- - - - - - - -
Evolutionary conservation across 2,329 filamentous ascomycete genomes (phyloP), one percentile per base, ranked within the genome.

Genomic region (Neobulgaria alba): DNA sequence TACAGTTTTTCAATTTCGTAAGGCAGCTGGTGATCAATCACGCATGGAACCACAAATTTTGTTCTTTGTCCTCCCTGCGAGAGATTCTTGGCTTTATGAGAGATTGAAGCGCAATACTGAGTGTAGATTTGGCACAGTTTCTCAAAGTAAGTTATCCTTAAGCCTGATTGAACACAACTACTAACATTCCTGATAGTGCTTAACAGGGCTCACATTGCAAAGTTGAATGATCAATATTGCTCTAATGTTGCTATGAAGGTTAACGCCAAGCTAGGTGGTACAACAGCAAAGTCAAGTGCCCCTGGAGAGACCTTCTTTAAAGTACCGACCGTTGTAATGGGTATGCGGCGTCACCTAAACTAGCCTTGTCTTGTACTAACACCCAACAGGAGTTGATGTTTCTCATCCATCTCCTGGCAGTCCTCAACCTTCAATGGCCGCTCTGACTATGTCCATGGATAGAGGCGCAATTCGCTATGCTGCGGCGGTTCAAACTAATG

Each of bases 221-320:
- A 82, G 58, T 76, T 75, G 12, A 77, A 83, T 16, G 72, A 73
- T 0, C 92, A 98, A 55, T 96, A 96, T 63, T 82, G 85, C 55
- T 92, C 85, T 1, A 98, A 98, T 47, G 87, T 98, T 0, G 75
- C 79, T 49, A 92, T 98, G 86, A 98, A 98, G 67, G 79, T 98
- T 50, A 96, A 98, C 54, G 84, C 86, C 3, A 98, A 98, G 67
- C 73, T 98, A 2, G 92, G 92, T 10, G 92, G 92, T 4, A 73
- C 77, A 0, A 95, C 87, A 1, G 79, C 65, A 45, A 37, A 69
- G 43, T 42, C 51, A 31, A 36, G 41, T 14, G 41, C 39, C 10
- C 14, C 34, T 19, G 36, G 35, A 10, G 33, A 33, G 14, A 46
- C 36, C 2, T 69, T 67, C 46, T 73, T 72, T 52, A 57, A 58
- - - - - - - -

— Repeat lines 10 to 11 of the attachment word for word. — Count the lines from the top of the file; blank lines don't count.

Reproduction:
- C 77, A 0, A 95, C 87, A 1, G 79, C 65, A 45, A 37, A 69
- G 43, T 42, C 51, A 31, A 36, G 41, T 14, G 41, C 39, C 10